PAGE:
Friday, April 11, 2014

TechniTrader Weekly Stock Discussion for MetaStock “5 Tips to Avoid Front Running by High Frequency Traders HFTs”

MetaStock® SPRS Series - Week 166 – April 11, 2014 - MetaStock Spatial Pattern Recognition Skills Series written by Martha Stokes CMT

The new Flash Boys book has captured the imagination of everyone who invests or trades in the stock market. The fear that the market is “rigged” is everywhere.  The CEO of IEX is of course hoping his new exchange will benefit from all the news media hype and panic.
However, most investors and retail traders do not need to worry.  If your investments for your long term portfolio are with a large to giant mutual fund or pension fund, then these funds are using Dark Pools which are off the exchange transaction the HFTs can’t see and front run.
If you are a retail trader, remember that most of the orders placed with online brokers for retail traders are filled from that online broker inventory. So your orders never make it to the exchanges. If you are using an Electronic Communication Network ECN, most of those orders are not sent to the exchanges either.
Here are 5 Tips to Avoid Front Running by HFTs:
  1. Study your stock charts using volume large lot accumulation/distribution indicators.  These are uptick/downtick based indicators that track the larger lot meaning 50,000 – 500,000 shares, against the smaller lots which are usually 100 shares to as high as 5000 shares. Entering with the giant buying keeps you out of the HFT order flow, because the Dark Pool orders are hidden from HFTs.
  2. Remember that any order 10,000 shares and above is considered a “Large Lot” order and these tend to be sent more often to exchanges if inventories for your online broker are too low.
  3. If you are a day trader, you must accept that HFT activity is going to interfere with your trading. There is just no way of getting around it intraday. HFTs trade 1000-3000 times per second, YOU can only trade on the minute scale by law and by circumstance. Most retail traders could not afford a million dollar HFT trading setup of hardware and software.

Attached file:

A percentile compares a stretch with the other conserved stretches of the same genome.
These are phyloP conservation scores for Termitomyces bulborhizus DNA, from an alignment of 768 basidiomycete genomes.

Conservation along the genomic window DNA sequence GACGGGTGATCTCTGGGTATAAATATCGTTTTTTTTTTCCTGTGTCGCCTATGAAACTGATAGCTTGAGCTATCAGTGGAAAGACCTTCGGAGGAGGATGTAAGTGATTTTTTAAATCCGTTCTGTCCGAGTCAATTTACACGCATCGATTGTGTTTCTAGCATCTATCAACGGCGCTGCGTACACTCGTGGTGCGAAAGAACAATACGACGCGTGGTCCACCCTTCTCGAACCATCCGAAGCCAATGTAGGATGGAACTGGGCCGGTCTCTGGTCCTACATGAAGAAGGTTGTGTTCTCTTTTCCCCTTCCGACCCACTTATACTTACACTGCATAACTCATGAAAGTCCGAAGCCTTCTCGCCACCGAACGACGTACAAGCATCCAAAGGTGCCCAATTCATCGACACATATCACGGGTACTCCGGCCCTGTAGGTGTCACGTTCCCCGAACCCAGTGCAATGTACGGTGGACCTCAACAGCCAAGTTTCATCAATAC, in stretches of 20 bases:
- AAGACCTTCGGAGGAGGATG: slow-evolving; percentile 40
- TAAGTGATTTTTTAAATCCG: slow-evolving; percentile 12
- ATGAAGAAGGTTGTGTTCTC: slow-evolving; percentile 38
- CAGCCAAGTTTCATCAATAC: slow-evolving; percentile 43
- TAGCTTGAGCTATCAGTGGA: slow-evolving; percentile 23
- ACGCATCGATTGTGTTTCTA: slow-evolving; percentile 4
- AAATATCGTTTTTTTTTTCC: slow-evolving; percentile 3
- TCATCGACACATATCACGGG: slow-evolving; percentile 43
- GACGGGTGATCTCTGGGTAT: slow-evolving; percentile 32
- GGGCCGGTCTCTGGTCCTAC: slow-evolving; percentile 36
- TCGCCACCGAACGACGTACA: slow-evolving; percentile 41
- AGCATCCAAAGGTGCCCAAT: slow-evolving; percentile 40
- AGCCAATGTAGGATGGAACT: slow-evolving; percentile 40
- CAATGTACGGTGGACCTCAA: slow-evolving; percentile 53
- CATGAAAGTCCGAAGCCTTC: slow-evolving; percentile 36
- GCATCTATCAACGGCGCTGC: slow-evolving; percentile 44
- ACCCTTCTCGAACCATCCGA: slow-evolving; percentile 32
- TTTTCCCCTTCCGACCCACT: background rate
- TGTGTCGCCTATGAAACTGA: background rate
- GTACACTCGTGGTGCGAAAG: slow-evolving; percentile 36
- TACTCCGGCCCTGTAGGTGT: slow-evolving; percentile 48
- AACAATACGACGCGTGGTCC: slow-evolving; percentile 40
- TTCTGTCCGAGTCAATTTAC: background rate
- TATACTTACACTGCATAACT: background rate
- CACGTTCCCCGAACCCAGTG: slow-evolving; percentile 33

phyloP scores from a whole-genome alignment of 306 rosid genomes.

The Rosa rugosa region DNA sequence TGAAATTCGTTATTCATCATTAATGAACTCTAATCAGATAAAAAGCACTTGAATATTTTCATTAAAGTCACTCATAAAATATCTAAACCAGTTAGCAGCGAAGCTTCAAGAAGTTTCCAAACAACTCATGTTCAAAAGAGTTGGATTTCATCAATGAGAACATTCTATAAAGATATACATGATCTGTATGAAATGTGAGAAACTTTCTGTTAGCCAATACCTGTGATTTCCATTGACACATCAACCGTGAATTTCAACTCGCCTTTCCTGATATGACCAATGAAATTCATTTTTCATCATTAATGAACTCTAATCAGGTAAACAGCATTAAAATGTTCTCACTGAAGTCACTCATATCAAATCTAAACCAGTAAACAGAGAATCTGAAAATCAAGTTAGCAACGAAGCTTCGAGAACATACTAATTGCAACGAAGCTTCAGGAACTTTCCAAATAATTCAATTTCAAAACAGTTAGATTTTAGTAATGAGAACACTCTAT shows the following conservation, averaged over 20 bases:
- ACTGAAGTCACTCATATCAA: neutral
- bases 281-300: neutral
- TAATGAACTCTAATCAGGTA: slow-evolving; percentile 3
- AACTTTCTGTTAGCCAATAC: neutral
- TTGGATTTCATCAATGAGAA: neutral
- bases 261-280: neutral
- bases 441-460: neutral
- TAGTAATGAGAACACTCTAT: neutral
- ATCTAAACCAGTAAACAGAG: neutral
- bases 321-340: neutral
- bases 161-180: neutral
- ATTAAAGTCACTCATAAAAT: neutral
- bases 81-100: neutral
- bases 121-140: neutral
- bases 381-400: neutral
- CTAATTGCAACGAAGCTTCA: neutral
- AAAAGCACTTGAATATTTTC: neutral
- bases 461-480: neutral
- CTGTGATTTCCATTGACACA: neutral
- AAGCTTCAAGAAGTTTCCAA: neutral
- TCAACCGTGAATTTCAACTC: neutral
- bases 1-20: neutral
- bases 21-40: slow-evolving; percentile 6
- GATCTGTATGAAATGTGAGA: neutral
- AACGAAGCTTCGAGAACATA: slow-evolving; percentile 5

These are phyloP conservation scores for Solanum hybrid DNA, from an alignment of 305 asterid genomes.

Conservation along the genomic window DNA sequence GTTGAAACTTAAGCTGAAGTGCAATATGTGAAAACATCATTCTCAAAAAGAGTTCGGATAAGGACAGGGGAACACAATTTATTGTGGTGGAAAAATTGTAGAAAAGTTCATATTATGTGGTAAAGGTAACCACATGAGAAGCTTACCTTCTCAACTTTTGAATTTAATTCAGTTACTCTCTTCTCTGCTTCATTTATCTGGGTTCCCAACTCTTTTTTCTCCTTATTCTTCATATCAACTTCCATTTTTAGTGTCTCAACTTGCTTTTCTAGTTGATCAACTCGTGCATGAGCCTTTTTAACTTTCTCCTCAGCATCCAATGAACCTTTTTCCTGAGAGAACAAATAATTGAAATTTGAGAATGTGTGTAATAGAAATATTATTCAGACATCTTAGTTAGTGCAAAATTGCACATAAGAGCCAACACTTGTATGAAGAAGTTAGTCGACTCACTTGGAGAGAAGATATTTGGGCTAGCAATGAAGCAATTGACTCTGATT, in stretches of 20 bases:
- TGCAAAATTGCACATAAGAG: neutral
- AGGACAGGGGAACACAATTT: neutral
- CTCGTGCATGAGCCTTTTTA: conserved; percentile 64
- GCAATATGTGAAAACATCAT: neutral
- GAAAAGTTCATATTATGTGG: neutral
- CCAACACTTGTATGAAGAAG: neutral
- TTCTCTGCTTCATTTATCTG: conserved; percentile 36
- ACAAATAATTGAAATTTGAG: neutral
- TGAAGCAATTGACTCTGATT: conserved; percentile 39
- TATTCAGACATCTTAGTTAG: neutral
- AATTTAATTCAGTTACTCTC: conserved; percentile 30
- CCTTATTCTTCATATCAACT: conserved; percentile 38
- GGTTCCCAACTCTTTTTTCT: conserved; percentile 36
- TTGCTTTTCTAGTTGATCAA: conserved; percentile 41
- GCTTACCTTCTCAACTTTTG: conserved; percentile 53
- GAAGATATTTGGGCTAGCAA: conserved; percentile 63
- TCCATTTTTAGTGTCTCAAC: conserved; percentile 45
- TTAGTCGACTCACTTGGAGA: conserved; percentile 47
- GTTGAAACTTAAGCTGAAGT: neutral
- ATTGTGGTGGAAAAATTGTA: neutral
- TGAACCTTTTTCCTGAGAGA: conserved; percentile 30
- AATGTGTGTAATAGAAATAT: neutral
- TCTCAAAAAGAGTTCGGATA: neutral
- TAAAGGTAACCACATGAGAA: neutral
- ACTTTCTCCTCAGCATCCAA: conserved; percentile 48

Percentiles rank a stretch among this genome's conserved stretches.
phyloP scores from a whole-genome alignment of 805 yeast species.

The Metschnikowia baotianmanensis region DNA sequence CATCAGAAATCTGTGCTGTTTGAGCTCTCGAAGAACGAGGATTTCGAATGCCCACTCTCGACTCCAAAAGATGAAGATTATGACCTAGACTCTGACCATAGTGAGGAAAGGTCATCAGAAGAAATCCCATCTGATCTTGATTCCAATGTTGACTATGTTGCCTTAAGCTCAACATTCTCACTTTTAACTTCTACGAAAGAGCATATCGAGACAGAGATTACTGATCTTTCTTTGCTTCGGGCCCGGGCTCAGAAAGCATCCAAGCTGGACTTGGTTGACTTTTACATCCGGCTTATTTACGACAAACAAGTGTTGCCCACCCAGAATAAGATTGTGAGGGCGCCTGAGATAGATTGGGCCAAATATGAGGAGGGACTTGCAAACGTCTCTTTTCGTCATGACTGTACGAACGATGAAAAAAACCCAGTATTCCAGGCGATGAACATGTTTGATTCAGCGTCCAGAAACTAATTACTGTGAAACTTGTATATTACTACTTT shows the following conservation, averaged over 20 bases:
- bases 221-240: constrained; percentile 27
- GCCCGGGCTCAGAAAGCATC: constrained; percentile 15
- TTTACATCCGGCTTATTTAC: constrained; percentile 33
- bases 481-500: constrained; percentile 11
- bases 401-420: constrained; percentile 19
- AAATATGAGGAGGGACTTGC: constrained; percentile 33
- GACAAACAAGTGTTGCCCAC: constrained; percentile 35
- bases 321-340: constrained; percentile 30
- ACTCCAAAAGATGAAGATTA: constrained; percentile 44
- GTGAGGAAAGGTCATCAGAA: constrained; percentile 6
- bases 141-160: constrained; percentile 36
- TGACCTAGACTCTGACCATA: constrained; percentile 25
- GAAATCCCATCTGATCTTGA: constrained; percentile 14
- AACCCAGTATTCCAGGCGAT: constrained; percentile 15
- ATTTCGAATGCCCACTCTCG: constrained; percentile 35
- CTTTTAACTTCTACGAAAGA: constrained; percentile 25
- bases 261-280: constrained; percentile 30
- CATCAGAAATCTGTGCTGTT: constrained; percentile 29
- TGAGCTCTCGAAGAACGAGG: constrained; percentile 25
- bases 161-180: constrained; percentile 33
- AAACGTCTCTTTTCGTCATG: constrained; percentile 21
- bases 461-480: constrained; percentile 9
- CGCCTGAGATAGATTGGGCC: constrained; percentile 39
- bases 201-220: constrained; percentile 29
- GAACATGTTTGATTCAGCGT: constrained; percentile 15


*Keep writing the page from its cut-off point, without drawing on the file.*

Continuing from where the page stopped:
4. Do not use “At Market Orders.” An At Market order tells your broker to fill the order at the market price.  This can set up an opportunity for slippage and wider spreads which will give you a higher cost entry. In addition, At Market Orders send a message to the online broker and market in general that you are not an educated, experienced investor or trader.  At Market Orders are rarely used by experts and professionals. There are only rare specific purposes for such orders.
  5. Do not use a simple “Limit Order.”  Limit orders are the most common reason why retail traders, especially day and swing traders have constant losses.  Professionals stopped using Limit Orders years ago and have switched to more complex, multi-tiered controlled bracketed orders. You need to learn these new types of orders if you plan to swing or day trade so that you can avoid getting swept into an HFT downdraft or huge gap.

The charts below show HFT activity.  Huge HFT activity is usually a one day event in a stock based on news, arbitrage from another market or instrument, hedging, retail cluster orders caused by retail traders all using the same trading systems, strategies, MACD or Stochastic indicators, and some technical set ups.  One of the huge advantages you as a retail trader using technical analysis and stock charts is that you can see the activity of the HFT, Dark Pool, Smaller Fund, Corporate Buybacks, and many more patterns that tell you who is controlling price and thus how price will behave thereafter.
One final tip is that HFTs rarely shift the trend, so do not start selling short right after a huge HFT down day. C:\Users\Adrienne\Desktop\TechniTrader HFT Example.jpg
Above chart shows two HFT high volume and long candles.  The first attempted to drive price up but the stock did not alter its trend. The second tried to drive price down, but the bottom buy zone for Dark Pools had already been reached. The stock then commences a sideways action of an early bottoming pattern.C:\Users\Adrienne\Desktop\TechniTrader HFT #2 example.jpg
Chart above shows HFTs attempting to drive price up but the price quickly shifts sideways and then turns down again. HFT action did not reverse the down trend in the month of February.
Do not chase HFT activity, instead learn to enter before the HFT moves price. Learn how to interpret the stock and volume action to know when quiet accumulation is occurring, so you can buy into the stock before the big moves of the HFTs.
For information on Candlestick Patterns CLICK HERE
Trade wisely,
Martha Stokes CMT
Chartered Market Technician
Member of Market Technicians Association
Master Rated Technical Analyst for Decisions Unlimited, Inc.
Instructor and Developer of TechniTrader Stock Market Courses
For additional training visit
This Stock Discussion and Training Lesson is sponsored by
MetaStock® Partner

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